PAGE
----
Obama pleased with progress, but not satisfied

President Barack Obama makes a point during last week’s town-hall-style meeting at Fox Senior High School.

President Barack Obama makes a point during last week’s town-hall-style meeting at Fox Senior High School.


With negotiations for the coming school year deadlocked between the Lindbergh Board of Education and the Lind-bergh National Education Association, the teachers’ union last week spelled out its contract desires.

LNEA leaders told those in attendance at an April 29 public meeting that they are willing to compromise with the board on changes they would like to see to the district’s Teacher Handbook. They also encouraged residents to speak out at the Tuesday, May 12, Board of Education meeting.

The LNEA has wanted the administration and board to ex-pand the scope of negotiations to include all four sections of the handbook.

While the administration has said that only the first section relating to salaries and benefits has been included in binding contracts, LNEA members last week said that un-til this year they had been under the impression that all four sections always had been included.

LNEA members said they would like to negotiate the following items from Sections 2, 3 and 4 into binding language: length of school day and policies for meeting outside of the school day; parent-teacher conference structure; teaching schedules and limits on diversion of critical instructional plan time; a grievance and resolution procedure; a fair and beneficial teacher-evaluation process; and input into developing the process for placement and transfer of teachers to different positions in future redistricting.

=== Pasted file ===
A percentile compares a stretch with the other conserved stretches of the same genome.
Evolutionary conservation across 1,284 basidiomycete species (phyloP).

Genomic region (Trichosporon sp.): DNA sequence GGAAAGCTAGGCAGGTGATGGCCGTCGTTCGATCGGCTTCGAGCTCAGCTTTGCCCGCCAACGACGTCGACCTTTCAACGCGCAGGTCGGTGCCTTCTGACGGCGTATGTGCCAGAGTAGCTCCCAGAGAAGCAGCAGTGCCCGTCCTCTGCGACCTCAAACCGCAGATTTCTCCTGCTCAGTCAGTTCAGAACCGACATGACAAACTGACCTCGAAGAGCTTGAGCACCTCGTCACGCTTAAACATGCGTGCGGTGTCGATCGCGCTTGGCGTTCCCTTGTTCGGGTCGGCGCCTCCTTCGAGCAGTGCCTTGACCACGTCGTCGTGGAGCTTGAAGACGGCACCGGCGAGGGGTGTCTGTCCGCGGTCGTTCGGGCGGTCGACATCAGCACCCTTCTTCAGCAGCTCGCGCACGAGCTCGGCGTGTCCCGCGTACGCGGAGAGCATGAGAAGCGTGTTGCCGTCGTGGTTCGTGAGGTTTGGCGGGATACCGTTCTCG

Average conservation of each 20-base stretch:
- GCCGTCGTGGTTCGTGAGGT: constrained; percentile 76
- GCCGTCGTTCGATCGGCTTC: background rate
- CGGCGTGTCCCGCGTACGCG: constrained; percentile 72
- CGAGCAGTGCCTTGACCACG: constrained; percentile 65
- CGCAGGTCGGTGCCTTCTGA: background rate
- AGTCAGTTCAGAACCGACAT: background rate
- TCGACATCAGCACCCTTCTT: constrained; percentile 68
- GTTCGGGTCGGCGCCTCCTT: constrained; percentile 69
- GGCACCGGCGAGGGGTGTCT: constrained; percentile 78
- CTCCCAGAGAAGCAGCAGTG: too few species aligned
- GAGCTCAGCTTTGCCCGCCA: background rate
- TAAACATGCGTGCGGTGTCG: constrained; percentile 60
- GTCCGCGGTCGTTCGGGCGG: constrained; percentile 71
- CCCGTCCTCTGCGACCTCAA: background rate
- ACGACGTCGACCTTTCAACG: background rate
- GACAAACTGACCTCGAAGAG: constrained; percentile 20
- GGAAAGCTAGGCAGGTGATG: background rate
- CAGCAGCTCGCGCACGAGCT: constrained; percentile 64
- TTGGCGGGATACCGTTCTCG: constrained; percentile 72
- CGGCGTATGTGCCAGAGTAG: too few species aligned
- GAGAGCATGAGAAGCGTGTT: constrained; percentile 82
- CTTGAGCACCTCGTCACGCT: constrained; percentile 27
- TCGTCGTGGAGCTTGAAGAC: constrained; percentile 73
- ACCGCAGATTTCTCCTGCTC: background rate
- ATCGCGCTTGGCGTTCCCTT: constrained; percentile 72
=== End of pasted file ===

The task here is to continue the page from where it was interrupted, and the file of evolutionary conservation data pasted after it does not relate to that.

“We’ve taken a whole lot of things out of where we started,” said Diane O’Leary, LNEA co-president. “… We thought we were just going to go right in and we were going to put it all together like we have before, and there would be our agreement. And so we were surprised when they said: No, we’re not putting those into the agreement. So we started pulling out here and pulling out there. And we got down to what we feel is essential.”

The Missouri Supreme Court ruled in 2007 that teachers and other public employees have a constitutional right to engage in collective bargaining with their government em-ployers. While governmental entities aren’t bound to reach work agreements with labor unions, once they do, they cannot simply back out of the contracts, the Supreme Court ruling stated.

In addition, members of the Missouri NEA Representa-tive Assembly voted unanimously April 19 to adopt a resolution in support of the LNEA. The resolution cites the 2007 state Supreme Court decision and notes that the LNEA “since 1967 has been recognized by the Board of Education of the Lindbergh School District as the exclusive bargaining representative of the professional teaching staff for the purpose of negotiating and reaching agreement on matters related to salaries, hours, benefits, working conditions and other matters of educational concern.”

But Lindbergh Superintendent Jim Simpson has said that claims in the MNEA resolution that the school board has acted unlawfully in negotiations with district teachers are “totally false.”

Lindbergh Board of Education President Ken Fey said after last week’s public LNEA meeting at the Tesson Ferry Branch County Library that while teachers say that binding language always can be renegotiated, he and the rest of the board do not want to “tie the hands of future boards.”

“It is very nice to say once you have something that is bound, you can always come back and unbind it,” Fey said. “But here is the way the board sees it: Once something is bound, it will never be unbound. It will always be there forever. And as we have been told by teachers, boards come and go. Well, since boards come and go, this board feels like it will not tie the hands of future boards by negotiating binding contract language that we know will never be rescinded in other negotiations in years to come.”

Lindbergh High School math teacher and LNEA member Dan Dorsey said teachers are not trying to run the district, but rather work to establish policies that would be beneficial to pupils, teachers and the board.